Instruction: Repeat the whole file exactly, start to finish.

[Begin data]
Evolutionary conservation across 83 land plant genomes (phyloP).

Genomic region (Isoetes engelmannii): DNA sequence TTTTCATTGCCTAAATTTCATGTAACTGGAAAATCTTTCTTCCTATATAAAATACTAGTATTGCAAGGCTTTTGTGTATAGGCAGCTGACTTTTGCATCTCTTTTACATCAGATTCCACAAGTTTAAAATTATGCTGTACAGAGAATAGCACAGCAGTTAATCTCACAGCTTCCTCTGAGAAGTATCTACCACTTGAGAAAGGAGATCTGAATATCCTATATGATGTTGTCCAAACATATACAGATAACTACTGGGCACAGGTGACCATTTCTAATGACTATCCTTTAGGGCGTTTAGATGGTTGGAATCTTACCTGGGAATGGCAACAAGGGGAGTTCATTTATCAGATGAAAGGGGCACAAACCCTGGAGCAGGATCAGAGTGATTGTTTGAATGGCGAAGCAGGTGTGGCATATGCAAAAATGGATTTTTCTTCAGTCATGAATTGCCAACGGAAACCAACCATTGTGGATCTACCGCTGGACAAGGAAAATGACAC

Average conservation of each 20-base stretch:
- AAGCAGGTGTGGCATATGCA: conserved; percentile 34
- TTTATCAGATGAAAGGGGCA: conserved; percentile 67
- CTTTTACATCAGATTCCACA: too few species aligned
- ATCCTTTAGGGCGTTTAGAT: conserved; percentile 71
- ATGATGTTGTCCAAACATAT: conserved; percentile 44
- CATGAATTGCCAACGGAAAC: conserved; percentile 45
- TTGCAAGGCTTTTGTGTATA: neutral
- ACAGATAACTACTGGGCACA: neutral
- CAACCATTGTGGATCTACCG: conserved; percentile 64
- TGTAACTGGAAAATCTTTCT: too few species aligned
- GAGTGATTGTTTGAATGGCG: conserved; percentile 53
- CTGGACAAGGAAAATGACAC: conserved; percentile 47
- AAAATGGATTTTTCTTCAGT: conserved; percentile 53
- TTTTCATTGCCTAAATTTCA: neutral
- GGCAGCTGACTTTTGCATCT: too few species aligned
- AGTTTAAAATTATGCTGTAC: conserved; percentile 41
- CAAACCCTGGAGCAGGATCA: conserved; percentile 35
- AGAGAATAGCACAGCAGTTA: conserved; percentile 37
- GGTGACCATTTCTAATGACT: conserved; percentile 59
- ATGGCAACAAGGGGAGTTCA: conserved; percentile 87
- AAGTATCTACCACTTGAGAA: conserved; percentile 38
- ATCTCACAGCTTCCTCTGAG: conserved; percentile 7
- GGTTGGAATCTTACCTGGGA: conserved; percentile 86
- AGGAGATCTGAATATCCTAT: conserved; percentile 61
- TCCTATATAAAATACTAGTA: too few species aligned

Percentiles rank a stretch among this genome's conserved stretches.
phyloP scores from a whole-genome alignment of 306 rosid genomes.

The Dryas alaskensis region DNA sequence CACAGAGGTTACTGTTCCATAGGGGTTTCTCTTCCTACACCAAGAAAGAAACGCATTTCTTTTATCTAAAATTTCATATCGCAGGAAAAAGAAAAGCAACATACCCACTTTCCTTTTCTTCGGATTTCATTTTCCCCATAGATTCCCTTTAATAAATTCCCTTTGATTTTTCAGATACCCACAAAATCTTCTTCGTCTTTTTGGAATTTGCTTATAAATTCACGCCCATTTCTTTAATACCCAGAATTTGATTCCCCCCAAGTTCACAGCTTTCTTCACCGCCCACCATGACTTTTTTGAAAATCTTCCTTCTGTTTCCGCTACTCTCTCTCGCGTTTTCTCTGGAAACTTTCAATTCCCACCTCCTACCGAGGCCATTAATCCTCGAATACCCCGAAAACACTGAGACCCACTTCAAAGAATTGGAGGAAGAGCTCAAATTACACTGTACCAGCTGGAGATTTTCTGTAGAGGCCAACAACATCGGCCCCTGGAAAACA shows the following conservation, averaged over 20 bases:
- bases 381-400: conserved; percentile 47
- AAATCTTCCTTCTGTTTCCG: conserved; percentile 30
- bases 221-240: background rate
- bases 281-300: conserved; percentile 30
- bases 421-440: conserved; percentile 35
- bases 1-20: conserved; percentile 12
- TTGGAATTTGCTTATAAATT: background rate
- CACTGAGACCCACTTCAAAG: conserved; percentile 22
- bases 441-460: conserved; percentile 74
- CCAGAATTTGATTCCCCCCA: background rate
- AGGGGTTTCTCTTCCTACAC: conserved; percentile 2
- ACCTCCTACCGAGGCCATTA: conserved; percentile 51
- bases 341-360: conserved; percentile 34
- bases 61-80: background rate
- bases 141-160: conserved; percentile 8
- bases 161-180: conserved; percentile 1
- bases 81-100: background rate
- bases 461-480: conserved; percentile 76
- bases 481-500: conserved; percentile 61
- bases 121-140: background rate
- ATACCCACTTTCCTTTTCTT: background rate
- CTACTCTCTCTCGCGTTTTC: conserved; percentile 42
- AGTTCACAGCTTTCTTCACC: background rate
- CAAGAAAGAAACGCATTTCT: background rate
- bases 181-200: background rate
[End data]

Evolutionary conservation across 83 land plant genomes (phyloP).

Genomic region (Isoetes engelmannii): DNA sequence TTTTCATTGCCTAAATTTCATGTAACTGGAAAATCTTTCTTCCTATATAAAATACTAGTATTGCAAGGCTTTTGTGTATAGGCAGCTGACTTTTGCATCTCTTTTACATCAGATTCCACAAGTTTAAAATTATGCTGTACAGAGAATAGCACAGCAGTTAATCTCACAGCTTCCTCTGAGAAGTATCTACCACTTGAGAAAGGAGATCTGAATATCCTATATGATGTTGTCCAAACATATACAGATAACTACTGGGCACAGGTGACCATTTCTAATGACTATCCTTTAGGGCGTTTAGATGGTTGGAATCTTACCTGGGAATGGCAACAAGGGGAGTTCATTTATCAGATGAAAGGGGCACAAACCCTGGAGCAGGATCAGAGTGATTGTTTGAATGGCGAAGCAGGTGTGGCATATGCAAAAATGGATTTTTCTTCAGTCATGAATTGCCAACGGAAACCAACCATTGTGGATCTACCGCTGGACAAGGAAAATGACAC

Average conservation of each 20-base stretch:
- AAGCAGGTGTGGCATATGCA: conserved; percentile 34
- TTTATCAGATGAAAGGGGCA: conserved; percentile 67
- CTTTTACATCAGATTCCACA: too few species aligned
- ATCCTTTAGGGCGTTTAGAT: conserved; percentile 71
- ATGATGTTGTCCAAACATAT: conserved; percentile 44
- CATGAATTGCCAACGGAAAC: conserved; percentile 45
- TTGCAAGGCTTTTGTGTATA: neutral
- ACAGATAACTACTGGGCACA: neutral
- CAACCATTGTGGATCTACCG: conserved; percentile 64
- TGTAACTGGAAAATCTTTCT: too few species aligned
- GAGTGATTGTTTGAATGGCG: conserved; percentile 53
- CTGGACAAGGAAAATGACAC: conserved; percentile 47
- AAAATGGATTTTTCTTCAGT: conserved; percentile 53
- TTTTCATTGCCTAAATTTCA: neutral
- GGCAGCTGACTTTTGCATCT: too few species aligned
- AGTTTAAAATTATGCTGTAC: conserved; percentile 41
- CAAACCCTGGAGCAGGATCA: conserved; percentile 35
- AGAGAATAGCACAGCAGTTA: conserved; percentile 37
- GGTGACCATTTCTAATGACT: conserved; percentile 59
- ATGGCAACAAGGGGAGTTCA: conserved; percentile 87
- AAGTATCTACCACTTGAGAA: conserved; percentile 38
- ATCTCACAGCTTCCTCTGAG: conserved; percentile 7
- GGTTGGAATCTTACCTGGGA: conserved; percentile 86
- AGGAGATCTGAATATCCTAT: conserved; percentile 61
- TCCTATATAAAATACTAGTA: too few species aligned

Percentiles rank a stretch among this genome's conserved stretches.
phyloP scores from a whole-genome alignment of 306 rosid genomes.

The Dryas alaskensis region DNA sequence CACAGAGGTTACTGTTCCATAGGGGTTTCTCTTCCTACACCAAGAAAGAAACGCATTTCTTTTATCTAAAATTTCATATCGCAGGAAAAAGAAAAGCAACATACCCACTTTCCTTTTCTTCGGATTTCATTTTCCCCATAGATTCCCTTTAATAAATTCCCTTTGATTTTTCAGATACCCACAAAATCTTCTTCGTCTTTTTGGAATTTGCTTATAAATTCACGCCCATTTCTTTAATACCCAGAATTTGATTCCCCCCAAGTTCACAGCTTTCTTCACCGCCCACCATGACTTTTTTGAAAATCTTCCTTCTGTTTCCGCTACTCTCTCTCGCGTTTTCTCTGGAAACTTTCAATTCCCACCTCCTACCGAGGCCATTAATCCTCGAATACCCCGAAAACACTGAGACCCACTTCAAAGAATTGGAGGAAGAGCTCAAATTACACTGTACCAGCTGGAGATTTTCTGTAGAGGCCAACAACATCGGCCCCTGGAAAACA shows the following conservation, averaged over 20 bases:
- bases 381-400: conserved; percentile 47
- AAATCTTCCTTCTGTTTCCG: conserved; percentile 30
- bases 221-240: background rate
- bases 281-300: conserved; percentile 30
- bases 421-440: conserved; percentile 35
- bases 1-20: conserved; percentile 12
- TTGGAATTTGCTTATAAATT: background rate
- CACTGAGACCCACTTCAAAG: conserved; percentile 22
- bases 441-460: conserved; percentile 74
- CCAGAATTTGATTCCCCCCA: background rate
- AGGGGTTTCTCTTCCTACAC: conserved; percentile 2
- ACCTCCTACCGAGGCCATTA: conserved; percentile 51
- bases 341-360: conserved; percentile 34
- bases 61-80: background rate
- bases 141-160: conserved; percentile 8
- bases 161-180: conserved; percentile 1
- bases 81-100: background rate
- bases 461-480: conserved; percentile 76
- bases 481-500: conserved; percentile 61
- bases 121-140: background rate
- ATACCCACTTTCCTTTTCTT: background rate
- CTACTCTCTCTCGCGTTTTC: conserved; percentile 42
- AGTTCACAGCTTTCTTCACC: background rate
- CAAGAAAGAAACGCATTTCT: background rate
- bases 181-200: background rate